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Crosstalk

From Chace Audio

Crosstalk can occur on multi-channel recordings when one track reproduces the audio content of an adjacent track upon playback. The level of crosstalk may be much lower than that of the source track, but it will still be audible.

For example, with a three-track tape containing dialogue on track one, music on track two, and effects on track three, when track two is isolated in playback, if dialogue from track one is audible – even though track one is not being played back – it is considered crosstalk.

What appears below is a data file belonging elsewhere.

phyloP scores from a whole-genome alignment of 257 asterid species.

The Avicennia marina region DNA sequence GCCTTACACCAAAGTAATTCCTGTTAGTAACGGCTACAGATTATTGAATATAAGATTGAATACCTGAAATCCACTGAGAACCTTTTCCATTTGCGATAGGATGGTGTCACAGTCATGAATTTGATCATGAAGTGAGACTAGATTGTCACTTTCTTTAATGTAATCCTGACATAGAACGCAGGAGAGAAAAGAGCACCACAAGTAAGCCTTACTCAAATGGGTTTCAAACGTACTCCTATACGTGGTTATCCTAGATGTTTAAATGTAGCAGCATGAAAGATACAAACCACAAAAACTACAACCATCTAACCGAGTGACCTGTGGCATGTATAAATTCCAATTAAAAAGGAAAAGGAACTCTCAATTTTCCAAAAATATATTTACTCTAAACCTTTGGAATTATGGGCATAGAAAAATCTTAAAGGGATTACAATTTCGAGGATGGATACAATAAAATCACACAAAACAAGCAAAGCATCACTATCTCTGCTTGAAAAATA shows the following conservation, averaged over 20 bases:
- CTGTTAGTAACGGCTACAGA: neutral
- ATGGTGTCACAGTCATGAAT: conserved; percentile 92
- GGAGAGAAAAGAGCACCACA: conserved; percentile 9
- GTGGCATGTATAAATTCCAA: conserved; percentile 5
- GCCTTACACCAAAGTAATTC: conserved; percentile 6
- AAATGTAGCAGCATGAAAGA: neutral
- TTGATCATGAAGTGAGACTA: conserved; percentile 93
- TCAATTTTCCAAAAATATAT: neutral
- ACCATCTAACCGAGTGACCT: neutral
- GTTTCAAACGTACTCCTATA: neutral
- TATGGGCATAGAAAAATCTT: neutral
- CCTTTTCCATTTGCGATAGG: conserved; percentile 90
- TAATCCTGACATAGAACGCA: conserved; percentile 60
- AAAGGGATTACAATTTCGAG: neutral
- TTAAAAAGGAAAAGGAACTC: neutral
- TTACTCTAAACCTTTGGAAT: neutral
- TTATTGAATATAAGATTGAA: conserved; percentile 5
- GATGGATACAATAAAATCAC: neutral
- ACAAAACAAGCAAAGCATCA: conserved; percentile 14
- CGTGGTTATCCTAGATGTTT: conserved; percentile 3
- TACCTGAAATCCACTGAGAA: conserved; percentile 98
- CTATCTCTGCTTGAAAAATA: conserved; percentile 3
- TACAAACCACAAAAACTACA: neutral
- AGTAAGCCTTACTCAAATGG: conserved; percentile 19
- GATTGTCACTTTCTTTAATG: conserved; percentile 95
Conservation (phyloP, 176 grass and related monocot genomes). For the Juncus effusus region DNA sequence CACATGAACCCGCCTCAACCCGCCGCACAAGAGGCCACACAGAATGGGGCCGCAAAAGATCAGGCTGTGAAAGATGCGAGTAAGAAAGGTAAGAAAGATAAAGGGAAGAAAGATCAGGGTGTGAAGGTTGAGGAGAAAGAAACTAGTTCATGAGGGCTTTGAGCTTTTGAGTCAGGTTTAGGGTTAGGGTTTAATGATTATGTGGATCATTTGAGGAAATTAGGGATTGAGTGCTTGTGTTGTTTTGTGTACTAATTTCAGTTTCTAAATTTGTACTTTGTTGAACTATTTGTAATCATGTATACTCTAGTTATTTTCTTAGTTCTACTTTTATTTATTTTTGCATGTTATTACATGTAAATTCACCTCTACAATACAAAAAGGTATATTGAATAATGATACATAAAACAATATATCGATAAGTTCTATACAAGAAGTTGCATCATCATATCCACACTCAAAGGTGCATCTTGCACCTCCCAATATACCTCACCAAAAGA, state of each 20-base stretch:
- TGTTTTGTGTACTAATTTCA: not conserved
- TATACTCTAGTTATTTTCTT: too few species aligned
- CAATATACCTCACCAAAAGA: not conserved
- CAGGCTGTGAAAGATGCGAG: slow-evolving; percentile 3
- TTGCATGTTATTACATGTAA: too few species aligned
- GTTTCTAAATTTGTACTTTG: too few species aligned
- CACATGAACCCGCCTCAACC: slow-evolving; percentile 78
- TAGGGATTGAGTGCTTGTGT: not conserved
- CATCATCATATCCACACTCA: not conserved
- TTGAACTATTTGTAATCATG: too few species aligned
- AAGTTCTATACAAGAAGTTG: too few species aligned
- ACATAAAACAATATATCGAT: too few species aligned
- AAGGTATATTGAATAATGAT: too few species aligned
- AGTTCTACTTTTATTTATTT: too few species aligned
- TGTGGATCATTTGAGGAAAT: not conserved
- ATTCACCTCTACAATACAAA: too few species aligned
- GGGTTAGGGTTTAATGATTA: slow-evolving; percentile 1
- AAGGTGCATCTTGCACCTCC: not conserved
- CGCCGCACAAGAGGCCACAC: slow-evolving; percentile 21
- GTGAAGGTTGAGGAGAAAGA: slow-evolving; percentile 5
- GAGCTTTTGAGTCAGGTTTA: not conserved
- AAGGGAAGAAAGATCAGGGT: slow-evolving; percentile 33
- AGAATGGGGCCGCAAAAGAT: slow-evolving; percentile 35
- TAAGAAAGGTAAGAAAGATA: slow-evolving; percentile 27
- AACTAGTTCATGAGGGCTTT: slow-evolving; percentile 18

As opposed to bleed or print through, crosstalk is not displaced in time in relation to the other tracks, so when the three tracks of the above example are combined to make a composite, there will be no adverse consequence. Crosstalk becomes problematic when, for example, the music track from the example above is needed to create a foreign music and effects track, but the original language dialogue can still be heard.